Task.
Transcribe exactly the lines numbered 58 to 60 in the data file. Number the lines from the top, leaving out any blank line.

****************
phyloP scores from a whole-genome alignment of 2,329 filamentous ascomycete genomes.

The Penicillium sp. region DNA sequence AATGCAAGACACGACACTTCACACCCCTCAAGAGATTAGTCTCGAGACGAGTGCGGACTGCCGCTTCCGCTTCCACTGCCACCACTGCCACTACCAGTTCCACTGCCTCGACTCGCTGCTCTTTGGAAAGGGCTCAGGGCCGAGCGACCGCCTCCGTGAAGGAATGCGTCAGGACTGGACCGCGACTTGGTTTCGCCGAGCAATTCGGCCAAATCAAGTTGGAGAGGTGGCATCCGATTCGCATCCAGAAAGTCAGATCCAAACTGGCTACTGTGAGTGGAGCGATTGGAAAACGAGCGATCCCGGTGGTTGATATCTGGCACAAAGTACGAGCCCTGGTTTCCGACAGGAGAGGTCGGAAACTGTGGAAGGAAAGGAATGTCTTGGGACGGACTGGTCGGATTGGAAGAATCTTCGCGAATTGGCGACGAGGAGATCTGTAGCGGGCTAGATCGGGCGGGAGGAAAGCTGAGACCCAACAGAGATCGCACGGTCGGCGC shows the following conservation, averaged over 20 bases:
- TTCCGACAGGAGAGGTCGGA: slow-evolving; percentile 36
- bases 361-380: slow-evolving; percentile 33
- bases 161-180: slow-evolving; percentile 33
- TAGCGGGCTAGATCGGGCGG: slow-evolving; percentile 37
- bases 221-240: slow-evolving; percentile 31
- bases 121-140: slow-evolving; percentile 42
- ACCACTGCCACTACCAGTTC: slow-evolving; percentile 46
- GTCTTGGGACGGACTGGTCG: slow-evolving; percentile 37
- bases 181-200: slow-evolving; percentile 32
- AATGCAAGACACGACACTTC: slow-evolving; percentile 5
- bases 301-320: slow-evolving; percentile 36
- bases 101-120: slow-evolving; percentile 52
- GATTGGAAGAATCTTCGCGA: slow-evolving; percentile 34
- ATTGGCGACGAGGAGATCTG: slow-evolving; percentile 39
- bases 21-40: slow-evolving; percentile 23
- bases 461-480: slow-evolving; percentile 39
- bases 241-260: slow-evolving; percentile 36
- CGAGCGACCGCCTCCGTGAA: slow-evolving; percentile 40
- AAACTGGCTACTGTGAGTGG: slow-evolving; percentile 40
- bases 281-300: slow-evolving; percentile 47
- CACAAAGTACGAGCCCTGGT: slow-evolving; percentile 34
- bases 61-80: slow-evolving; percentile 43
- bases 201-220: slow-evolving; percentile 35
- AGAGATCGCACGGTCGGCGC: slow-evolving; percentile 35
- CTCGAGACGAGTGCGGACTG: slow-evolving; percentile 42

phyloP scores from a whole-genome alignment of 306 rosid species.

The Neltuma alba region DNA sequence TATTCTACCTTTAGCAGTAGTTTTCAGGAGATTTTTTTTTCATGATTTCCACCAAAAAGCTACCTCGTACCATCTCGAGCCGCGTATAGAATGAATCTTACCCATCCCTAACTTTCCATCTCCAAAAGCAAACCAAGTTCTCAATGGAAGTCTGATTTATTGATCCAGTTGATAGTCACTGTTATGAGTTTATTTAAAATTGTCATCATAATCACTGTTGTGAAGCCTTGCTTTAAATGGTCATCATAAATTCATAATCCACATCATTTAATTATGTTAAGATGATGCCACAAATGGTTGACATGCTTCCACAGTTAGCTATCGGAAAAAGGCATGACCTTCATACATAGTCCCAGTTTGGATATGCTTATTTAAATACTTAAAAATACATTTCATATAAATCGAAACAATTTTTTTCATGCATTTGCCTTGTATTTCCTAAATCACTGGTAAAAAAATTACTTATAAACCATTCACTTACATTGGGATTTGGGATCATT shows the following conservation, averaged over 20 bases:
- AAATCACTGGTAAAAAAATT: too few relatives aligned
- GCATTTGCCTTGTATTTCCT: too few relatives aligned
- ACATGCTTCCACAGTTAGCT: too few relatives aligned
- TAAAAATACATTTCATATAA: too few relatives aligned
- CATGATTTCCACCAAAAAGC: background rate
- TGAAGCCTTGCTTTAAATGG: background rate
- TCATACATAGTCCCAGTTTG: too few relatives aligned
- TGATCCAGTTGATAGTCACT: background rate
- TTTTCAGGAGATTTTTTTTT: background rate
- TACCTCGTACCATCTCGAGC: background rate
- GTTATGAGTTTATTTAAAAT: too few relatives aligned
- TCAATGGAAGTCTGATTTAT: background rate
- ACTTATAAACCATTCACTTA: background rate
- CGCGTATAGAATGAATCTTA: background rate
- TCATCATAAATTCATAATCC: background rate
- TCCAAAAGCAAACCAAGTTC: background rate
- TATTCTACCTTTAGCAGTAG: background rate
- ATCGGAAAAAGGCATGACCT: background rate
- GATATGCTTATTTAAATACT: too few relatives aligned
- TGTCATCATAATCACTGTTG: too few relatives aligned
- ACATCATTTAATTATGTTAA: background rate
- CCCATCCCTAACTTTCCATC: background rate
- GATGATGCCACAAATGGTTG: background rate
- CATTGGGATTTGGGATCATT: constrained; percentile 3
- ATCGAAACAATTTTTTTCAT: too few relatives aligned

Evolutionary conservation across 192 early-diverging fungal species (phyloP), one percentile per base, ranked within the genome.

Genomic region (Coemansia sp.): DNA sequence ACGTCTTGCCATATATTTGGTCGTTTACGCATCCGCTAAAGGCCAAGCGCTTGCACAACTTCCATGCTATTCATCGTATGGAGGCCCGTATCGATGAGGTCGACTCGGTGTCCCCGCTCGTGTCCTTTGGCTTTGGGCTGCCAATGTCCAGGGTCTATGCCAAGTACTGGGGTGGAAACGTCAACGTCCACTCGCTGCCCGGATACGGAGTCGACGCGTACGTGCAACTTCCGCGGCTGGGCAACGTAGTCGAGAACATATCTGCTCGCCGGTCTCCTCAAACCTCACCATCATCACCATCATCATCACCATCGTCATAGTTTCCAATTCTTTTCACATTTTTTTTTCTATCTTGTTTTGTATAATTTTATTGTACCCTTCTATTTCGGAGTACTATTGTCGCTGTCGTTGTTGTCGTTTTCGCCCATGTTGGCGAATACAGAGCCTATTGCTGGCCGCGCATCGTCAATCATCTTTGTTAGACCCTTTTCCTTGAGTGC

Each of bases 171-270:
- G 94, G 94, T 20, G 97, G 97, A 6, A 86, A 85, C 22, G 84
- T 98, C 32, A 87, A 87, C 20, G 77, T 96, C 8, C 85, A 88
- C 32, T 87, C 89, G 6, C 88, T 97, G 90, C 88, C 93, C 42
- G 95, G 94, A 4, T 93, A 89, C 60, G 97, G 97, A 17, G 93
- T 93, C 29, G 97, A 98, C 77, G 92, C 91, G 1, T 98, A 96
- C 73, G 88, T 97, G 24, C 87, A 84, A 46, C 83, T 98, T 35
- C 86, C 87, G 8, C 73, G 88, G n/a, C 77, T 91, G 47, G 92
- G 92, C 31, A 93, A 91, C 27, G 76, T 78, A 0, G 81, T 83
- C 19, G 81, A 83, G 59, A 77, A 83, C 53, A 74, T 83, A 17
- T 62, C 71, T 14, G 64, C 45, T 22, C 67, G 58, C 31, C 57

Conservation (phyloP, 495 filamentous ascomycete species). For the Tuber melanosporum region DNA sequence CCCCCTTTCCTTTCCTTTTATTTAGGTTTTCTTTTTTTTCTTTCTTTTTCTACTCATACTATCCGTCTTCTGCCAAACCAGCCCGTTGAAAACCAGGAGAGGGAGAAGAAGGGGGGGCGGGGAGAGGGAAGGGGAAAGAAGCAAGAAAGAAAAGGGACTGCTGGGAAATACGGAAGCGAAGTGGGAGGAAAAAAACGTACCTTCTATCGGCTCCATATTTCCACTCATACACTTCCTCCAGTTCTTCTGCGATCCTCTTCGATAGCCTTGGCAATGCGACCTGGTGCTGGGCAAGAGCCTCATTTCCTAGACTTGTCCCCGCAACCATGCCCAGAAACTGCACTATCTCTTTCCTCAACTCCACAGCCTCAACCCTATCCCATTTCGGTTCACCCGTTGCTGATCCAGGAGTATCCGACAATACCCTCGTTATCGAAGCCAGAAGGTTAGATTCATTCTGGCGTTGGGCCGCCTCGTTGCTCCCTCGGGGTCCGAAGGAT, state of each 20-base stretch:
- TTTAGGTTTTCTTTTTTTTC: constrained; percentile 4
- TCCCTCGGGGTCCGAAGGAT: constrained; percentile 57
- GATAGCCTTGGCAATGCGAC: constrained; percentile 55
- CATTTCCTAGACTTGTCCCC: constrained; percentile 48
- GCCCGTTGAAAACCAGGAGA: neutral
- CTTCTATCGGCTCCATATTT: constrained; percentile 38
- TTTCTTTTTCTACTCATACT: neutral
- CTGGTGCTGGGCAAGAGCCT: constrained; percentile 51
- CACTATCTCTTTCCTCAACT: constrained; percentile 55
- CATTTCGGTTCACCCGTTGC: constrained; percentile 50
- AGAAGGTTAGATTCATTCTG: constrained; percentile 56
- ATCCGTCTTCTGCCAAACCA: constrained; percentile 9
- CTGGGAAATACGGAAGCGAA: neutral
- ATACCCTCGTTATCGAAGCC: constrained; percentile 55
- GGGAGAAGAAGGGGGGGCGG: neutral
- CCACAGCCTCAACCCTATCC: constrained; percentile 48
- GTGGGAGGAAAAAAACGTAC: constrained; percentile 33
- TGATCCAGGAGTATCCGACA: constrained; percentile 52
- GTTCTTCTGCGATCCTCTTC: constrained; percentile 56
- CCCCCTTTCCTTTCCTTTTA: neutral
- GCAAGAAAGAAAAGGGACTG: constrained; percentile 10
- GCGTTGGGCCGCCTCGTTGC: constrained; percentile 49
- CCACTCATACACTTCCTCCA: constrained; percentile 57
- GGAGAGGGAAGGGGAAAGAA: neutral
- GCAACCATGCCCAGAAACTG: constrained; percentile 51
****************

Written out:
- G 94, G 94, T 20, G 97, G 97, A 6, A 86, A 85, C 22, G 84
- T 98, C 32, A 87, A 87, C 20, G 77, T 96, C 8, C 85, A 88
- C 32, T 87, C 89, G 6, C 88, T 97, G 90, C 88, C 93, C 42